“Many of the basic rules around typographic contrast and readability for print or 2D screens change in VR. When type becomes even a little bit more volumetric, the way people perceive it and interact with it changes. The type needs to be rooted in something real, otherwise it gets a little uncanny for the user.” What should typography look like in virtual, augmented, and mixed reality interfaces? The Drum considers (via The Digital Reader). Wonder what a book fetishist might thing of all this…
Apocalyptic literature is nothing new, but it may, according to Grayson Clary, be entering a new era. In Bookforum, he argues that Benjamin Percy’s The Dead Lands ushers the genre into its mannerist phase. Sample quote: “The Dead Lands is really the stripped, buffed skeleton of a road story, set up to show off—attractively—an enormous quantity of decorating tropes.” You could also read our interview with Percy.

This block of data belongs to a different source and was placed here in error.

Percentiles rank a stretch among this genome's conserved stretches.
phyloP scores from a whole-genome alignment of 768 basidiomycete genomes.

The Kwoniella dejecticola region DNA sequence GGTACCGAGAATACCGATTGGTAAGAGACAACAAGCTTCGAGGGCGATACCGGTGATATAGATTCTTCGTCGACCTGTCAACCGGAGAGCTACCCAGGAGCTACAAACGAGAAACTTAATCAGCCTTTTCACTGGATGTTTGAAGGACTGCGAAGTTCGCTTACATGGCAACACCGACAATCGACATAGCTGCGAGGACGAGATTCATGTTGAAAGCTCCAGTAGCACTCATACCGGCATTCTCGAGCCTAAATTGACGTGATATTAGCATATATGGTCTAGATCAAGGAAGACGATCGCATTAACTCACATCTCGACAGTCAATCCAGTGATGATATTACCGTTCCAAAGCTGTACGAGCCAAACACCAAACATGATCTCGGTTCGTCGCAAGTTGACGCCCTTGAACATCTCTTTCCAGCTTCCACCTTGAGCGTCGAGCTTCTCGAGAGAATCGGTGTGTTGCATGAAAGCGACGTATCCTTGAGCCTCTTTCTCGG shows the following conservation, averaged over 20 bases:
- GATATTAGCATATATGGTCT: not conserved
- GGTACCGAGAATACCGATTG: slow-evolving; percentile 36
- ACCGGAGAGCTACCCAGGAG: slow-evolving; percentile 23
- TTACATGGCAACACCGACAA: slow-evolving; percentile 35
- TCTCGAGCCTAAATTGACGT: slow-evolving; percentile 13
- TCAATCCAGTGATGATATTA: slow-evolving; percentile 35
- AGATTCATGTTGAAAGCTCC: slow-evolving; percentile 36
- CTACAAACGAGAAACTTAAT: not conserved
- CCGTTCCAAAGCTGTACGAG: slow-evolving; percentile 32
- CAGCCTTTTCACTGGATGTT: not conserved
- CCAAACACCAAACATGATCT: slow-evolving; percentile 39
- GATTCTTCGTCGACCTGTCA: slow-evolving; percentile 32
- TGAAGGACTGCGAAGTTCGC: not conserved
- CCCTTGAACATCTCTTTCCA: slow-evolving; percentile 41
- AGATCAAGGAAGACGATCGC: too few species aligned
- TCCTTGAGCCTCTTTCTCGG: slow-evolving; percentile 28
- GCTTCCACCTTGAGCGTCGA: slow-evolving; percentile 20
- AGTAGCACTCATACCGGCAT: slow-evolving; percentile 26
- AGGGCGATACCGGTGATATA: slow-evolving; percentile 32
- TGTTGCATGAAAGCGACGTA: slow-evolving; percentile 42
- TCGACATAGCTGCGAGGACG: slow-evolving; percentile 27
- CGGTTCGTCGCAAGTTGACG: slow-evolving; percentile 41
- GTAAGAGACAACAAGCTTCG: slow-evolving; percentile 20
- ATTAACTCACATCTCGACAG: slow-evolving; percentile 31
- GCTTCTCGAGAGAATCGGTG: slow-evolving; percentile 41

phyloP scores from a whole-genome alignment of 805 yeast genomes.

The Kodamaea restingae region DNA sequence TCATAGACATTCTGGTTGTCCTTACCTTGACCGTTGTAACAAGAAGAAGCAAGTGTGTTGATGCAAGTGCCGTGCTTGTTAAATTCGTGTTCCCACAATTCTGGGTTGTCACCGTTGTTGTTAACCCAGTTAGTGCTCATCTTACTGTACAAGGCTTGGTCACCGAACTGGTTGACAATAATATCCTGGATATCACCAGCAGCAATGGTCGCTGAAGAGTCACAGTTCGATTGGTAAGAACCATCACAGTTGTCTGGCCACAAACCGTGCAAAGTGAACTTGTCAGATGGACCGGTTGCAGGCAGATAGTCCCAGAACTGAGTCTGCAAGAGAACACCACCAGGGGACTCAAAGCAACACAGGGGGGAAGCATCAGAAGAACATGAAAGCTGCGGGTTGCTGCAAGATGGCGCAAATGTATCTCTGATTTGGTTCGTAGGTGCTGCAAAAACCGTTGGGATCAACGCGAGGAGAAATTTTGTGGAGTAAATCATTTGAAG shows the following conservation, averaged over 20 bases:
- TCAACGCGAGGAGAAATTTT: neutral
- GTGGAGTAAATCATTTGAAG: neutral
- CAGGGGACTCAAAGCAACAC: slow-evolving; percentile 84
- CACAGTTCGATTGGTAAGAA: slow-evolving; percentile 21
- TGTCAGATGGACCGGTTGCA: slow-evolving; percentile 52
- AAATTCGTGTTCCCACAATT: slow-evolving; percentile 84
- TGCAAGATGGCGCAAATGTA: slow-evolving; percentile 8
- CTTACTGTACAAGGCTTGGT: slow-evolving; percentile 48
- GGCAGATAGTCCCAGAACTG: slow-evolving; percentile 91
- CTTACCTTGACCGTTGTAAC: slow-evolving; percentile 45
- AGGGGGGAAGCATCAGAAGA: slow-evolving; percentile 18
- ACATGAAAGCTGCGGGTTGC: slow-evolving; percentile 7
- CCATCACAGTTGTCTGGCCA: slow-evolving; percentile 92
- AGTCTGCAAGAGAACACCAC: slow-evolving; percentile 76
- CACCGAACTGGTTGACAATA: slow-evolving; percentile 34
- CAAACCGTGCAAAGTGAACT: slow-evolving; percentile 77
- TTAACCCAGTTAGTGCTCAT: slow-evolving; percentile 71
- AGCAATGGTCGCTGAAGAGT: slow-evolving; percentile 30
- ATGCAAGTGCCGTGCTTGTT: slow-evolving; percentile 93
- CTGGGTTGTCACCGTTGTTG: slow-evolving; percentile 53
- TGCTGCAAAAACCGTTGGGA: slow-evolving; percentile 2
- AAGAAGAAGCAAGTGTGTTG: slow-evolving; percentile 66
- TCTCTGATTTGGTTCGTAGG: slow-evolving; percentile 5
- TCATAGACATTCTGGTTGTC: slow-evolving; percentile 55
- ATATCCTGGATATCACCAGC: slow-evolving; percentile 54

Short on insult fodder? In that case you’ll want to read Colin Burrow’s review of Melissa Mohr’s Holy Shit: A Brief History of Swearing. It includes such notables as: “slapsauce fellows, slabberdegullion druggels, lubbardly lowts … slutch calf-lollies, grouthead gnat-snappers, lob-dotterels, gaping changelings, [and] codshead loobies.” In the end, “swearing is one of the most basic human acts,” he writes.